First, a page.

[How I Work] Making home improvements that serve Atlantans without homes
HomeAid Atlanta takes an unusual approach to helping Atlanta’s homeless population: Their small staff works with a large network of construction companies and building suppliers, as well as a dedicated volunteer corps, to build and improve facilities for nonprofits that directly serve those without homes. Their Director of Community Engagement Jean Hilyard also took an unusual approach to getting the job, advocating for her candidacy while she was already serving as HomeAid Atlanta’s executive director.
My role, the short version: Working with volunteers, donors and nonprofits that serve homeless people, I put together and execute campus improvement projects that benefit nonprofits and their clients.
My role, the long version: Through HomeAid Care Days, I coordinate the volunteer events at homeless service provider locations. This requires logistical coordination of projects, volunteers, and material acquisition. We collaborate with the Greater Atlanta Home Builders Association and many Atlanta building companies, national retailers, as well as other nonprofits, such the Atlanta Community ToolBank, that (like us) serve nonprofits. I then work hand-in-hand with our volunteers to complete each project. As in many nonprofits, I wear many hats. In addition to Care Days, I manage the annual Essentials and Stock the House drives, the HomeAid CareKit initiative, and the Outreach Committee. Newsletters, very basic IT, and database research and implementation are all part of my job description.
How I got here: After moving to Atlanta in 1999 to complete my MFA in theater management, I worked at local theater companies as an intern, marketing coordinator, and development director. Following a brief stint in the for-profit world, I returned to the sector as annual campaign director at Atlanta Girls’ School. In my next position, office manager at Druid Hills United Methodist Church, I learned about Atlanta’s large homeless and at-risk populations, developed relationships with several individuals experiencing homelessness, and discovered some of the impressive groups working to assist them. In 2012, I started working at HomeAid Atlanta as its executive director and lone employee. Over three years, I restarted major build projects, which had been on the back-burner since the economic downturn, grew the HomeAid Care Day program, and ended up with more work than one executive could handle. At the same time, I needed more time to assist my two children, each of whom has a special need. The HomeAid board knew that a support position was imperative, and I pitched myself for the role. New Executive Director Mandy Crater was open to working together, agreeing that HomeAid would benefit from keeping institutional knowledge available to the organization. That’s how my current position, director of community engagement, was born.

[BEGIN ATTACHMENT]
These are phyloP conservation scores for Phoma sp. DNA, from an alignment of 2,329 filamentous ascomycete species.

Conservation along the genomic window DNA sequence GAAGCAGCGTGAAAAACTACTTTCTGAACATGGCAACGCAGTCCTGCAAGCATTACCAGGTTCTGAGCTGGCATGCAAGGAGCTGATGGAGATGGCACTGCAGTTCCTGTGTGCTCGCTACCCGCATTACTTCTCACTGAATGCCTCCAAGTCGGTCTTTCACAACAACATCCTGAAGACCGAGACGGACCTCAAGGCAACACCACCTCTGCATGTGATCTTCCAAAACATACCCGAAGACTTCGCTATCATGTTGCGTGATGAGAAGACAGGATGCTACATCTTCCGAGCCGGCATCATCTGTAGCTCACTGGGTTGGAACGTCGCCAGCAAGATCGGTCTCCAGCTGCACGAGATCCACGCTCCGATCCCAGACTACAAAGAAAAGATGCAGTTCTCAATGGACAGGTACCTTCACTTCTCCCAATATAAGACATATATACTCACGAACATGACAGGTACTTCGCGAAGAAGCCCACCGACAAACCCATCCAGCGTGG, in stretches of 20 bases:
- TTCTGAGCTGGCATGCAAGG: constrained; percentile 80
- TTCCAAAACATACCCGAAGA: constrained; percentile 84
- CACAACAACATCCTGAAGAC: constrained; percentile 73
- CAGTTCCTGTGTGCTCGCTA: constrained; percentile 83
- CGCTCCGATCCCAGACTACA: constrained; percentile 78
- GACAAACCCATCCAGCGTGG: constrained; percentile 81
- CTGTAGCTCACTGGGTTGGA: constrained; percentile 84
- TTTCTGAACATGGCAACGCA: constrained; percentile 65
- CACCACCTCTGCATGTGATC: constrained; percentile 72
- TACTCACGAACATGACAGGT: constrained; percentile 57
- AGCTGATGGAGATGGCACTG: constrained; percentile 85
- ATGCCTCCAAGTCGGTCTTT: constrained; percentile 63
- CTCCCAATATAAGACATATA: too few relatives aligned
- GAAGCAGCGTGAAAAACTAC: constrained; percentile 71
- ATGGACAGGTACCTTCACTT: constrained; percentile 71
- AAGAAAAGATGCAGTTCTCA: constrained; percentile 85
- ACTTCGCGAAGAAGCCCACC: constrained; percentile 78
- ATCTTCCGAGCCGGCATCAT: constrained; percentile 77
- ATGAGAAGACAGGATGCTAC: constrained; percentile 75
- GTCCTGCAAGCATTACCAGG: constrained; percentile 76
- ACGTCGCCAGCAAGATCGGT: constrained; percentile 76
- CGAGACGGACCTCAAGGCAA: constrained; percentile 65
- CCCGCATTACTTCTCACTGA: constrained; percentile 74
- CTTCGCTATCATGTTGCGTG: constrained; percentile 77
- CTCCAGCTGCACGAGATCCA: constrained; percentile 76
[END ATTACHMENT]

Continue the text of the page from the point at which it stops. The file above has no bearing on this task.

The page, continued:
What keeps me up at night: My biggest concern is securing all the needed material donations for Care Days. HomeAid operates on a comparatively small operating budget, so our main project support comes from in-kind donations. Sometimes I'm scrambling for material donations – lumber, flooring, etc. – until the last minute. I also worry about making sure there's enough meaningful work for all the volunteers, but it always ends up being too much – a far better problem than having too little!
What puts me on top of the world: I love when a service provider lets us know how much our projects, Care Days, or supply drives have helped the people they serve! It is wonderful knowing that HomeAid, and my work, have helped people have a dignified place to call home, and the things they need, while they rebuild their lives. Also the best: Completing a Care Day, with all the pieces coming together perfectly.
What I’m working on right now: I am visiting homeless continuum-of-care service providers around Atlanta in search of good one- or two-day HomeAid Care Day projects. We're also gearing up for our Essentials Drive, an Atlanta-area effort to collect diapers, wipes, baby food, and formula for homeless families. (We encourage companies and organizations to participate by holding a drive at their locations!)
One way HomeAid supports me: One amazing perk is the flexibility to work from home when our physical presence is not needed. Because our files are in the cloud, we can do all of our work from home. This can be a life-saver for working mothers. I often think about mothers who risk becoming unemployed to stay home with a sick child. This is a major issue in America today: Some families find themselves at the shelters that HomeAid has built or assisted because childcare issues have lead to job loss. Because so many people live paycheck-to-paycheck, flexible scheduling is a great way employers can help protect people from falling into homelessness, while generating greater employee loyalty and long-term retention rates.
HomeAid Atlanta builds and renovates housing facilities for organizations serving homeless families and individuals in the metro Atlanta area across the entire continuum of care, from emergency shelters to transitional housing, as well as any services that help residents move toward self-sufficiency. Visit their web page for more information, or follow them on Facebook or Twitter.
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